It’s not hard to understand that if the country’s GDP has contracted to its worst level ever in just the first quarter of the financial year, the overall GDP of the country at the end of the year is going to be in an even worse condition. 

As mentioned in the New Indian Express, since the economic liberalization in 1990, the Indian economy has year on year shown an average 7% growth in the GDP, however this year it is most likely to contract by 7%. This contraction is the worst ever in the last 40 years of the Indian economy.  

Nirmala Sitharaman
Image Credits: The Tribune India

So why exactly did the GDP plummet so sharply? 

The pandemic hit almost every sector of the economy in some or the other way. The worst sectors to be hit were construction, trade, hotels, manufacturing, and mining. These sectors are the ones that create maximum number of jobs. The losses these sectors have faced due to a 68-day lockdown led to not just a complete shutdown of creation of jobs but also the loss of existing ones. It is only the agricultural sector that did somewhat well during the Q1. 

Furthermore, since transportation was extremely restricted to only the movement of essential goods and services, buying and selling were at an all time low.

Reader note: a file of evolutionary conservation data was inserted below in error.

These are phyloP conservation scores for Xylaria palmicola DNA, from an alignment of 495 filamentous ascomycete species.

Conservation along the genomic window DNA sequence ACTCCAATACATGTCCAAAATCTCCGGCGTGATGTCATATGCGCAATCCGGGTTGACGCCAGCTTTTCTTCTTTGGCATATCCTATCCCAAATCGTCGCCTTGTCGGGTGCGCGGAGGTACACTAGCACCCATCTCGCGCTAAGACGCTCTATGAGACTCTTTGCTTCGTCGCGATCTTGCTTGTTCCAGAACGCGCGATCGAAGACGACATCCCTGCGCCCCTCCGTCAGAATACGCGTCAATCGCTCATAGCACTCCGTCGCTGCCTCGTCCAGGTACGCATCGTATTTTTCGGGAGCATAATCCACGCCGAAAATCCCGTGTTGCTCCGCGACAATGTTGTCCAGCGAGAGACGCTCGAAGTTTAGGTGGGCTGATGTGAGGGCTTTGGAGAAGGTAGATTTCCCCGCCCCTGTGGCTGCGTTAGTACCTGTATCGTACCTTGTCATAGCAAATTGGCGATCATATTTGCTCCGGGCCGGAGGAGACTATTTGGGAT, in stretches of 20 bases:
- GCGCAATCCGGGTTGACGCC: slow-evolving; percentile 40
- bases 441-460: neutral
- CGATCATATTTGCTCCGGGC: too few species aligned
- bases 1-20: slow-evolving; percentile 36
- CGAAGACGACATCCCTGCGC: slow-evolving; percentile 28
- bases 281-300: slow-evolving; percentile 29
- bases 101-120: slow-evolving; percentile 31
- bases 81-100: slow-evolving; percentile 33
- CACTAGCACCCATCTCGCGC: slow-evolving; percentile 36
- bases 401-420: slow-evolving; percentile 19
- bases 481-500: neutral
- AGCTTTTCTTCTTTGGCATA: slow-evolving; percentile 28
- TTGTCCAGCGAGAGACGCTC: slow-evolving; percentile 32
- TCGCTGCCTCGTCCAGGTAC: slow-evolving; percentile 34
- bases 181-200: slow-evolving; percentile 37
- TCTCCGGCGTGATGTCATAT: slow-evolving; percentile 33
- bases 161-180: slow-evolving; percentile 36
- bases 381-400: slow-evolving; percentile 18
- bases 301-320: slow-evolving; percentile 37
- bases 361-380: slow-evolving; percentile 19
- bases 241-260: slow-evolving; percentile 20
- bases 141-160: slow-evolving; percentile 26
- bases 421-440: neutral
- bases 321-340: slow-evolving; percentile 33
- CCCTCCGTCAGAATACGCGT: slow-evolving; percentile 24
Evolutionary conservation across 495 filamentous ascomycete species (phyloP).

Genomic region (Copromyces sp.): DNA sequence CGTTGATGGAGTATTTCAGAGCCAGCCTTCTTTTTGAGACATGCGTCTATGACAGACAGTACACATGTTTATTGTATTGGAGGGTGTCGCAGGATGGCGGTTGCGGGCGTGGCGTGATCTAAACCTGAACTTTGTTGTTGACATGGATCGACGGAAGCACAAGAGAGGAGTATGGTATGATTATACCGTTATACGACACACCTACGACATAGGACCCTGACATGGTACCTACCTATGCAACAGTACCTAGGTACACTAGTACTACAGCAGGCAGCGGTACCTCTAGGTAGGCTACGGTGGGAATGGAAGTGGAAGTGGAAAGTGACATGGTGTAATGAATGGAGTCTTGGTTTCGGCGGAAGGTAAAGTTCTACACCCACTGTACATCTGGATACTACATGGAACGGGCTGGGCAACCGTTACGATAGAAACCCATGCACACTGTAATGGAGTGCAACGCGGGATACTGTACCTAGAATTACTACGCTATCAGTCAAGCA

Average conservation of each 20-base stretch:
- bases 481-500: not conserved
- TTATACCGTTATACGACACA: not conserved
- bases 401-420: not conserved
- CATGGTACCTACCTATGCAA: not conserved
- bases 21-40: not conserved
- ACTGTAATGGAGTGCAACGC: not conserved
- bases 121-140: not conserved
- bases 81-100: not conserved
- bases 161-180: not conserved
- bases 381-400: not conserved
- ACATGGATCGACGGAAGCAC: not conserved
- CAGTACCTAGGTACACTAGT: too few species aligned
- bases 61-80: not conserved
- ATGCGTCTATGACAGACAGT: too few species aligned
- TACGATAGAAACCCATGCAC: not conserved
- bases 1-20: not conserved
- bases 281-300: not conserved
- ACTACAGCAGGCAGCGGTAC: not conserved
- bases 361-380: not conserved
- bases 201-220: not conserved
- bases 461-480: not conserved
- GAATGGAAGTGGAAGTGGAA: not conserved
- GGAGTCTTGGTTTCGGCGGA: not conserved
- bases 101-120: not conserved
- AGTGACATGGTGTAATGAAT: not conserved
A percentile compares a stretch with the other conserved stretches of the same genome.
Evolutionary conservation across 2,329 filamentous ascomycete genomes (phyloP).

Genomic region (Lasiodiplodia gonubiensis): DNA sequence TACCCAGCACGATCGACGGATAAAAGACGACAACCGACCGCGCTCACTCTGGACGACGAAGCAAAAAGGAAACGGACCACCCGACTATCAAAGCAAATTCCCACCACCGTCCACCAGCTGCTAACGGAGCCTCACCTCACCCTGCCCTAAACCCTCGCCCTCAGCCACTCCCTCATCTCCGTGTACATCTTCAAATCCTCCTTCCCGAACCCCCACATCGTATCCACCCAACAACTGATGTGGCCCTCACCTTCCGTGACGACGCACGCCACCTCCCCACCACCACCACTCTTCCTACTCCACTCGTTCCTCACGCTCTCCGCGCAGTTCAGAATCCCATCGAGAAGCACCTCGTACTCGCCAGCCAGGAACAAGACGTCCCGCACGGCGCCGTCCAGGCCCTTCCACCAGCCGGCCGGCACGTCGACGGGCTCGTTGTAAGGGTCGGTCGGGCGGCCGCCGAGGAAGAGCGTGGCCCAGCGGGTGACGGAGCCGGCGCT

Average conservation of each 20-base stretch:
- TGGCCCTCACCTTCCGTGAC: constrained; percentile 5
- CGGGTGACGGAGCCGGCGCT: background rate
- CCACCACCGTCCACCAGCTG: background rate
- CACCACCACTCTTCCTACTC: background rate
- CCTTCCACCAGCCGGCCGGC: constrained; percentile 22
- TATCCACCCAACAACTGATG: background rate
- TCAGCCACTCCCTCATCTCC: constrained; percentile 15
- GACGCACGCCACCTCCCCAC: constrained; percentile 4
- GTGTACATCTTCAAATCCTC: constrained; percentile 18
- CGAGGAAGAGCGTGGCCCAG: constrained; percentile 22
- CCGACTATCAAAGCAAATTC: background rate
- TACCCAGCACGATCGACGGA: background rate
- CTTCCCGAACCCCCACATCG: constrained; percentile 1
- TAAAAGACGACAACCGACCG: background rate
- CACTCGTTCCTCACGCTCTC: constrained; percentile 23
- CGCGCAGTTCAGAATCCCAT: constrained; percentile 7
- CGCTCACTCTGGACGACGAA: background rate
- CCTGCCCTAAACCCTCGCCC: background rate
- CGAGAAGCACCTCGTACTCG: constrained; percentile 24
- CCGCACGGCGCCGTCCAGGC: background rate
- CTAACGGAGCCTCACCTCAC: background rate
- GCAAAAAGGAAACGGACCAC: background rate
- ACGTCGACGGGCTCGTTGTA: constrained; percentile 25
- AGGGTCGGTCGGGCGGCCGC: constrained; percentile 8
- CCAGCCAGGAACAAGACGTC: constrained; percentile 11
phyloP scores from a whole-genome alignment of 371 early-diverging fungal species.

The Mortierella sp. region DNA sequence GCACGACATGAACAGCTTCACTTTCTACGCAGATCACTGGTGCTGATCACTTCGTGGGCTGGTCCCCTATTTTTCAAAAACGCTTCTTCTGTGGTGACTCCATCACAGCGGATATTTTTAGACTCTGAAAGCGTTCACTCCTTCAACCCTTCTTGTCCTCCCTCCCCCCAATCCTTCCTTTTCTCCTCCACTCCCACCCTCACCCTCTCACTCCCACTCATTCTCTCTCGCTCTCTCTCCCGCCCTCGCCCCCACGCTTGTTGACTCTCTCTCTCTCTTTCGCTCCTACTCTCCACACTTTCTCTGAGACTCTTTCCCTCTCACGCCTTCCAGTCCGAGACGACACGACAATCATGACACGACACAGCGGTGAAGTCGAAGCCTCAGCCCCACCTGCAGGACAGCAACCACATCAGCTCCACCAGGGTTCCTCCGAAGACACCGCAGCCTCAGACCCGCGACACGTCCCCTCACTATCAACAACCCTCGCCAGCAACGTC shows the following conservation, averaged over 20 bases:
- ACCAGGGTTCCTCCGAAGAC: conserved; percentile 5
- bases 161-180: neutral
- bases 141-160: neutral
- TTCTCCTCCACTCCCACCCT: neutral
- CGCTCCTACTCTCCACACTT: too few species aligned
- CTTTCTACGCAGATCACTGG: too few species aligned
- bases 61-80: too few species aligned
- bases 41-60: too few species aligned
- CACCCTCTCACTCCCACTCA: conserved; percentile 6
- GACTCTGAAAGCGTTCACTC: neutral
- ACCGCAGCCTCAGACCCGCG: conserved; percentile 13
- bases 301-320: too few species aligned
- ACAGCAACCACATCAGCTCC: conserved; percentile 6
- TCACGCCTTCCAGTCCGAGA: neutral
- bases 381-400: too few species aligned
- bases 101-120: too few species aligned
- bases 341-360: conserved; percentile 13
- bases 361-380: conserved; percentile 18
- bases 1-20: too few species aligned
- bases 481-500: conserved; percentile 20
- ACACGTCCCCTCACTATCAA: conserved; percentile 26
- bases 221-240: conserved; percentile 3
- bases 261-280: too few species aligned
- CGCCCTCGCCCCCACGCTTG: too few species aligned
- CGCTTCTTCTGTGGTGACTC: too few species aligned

Sharp cuts in the salary of the working class too led to the fall in demand. This affected the businesses which further stopped circulation of money in the market. 

You must known that there are three main engines primarily that run the Indian economy. The first engine is the citizens of the country who are the largest consumers of the finished goods and service. The contribute to almost 56.4% of the nation’s GDP. The second engine are the private companies and businesses that contribute to 30% of the nation’s GDP and the third engine is the government itself that accounts to 11% of India’s GDP. 

The first two engines together contribute to 88% of the country’s total GDP. In a pandemic situation when everything stays shut for more than two months, it hits the economy hard. Government managed to make up only 6% of the GDP in Q1. 

Effects of declining GDP: 

  • Loss of jobs 
  • No creation of new jobs 
  • Decreased production of good and services 
  • Lesser income 
  • Decreased investment by businesses

Now what needs to be done to handle this economic crisis? 

In a crisis like this, it is only the government that can pull the nation out of this. The government invest money and begin with the construction of roads, and bridges, give out salaries to the workers and directly hand out money to companies to help them run their businesses. However, the Indian government isn’t taking these steps as it doesn’t have enough funds. The condition of Indian economy was not great even prior to the pandemic and now it has just worsened. India has burrowed money from external bodies even more than it should have. This said the government, economists and the minister, all together will have to think of unique ways to pull India out of this tight situation.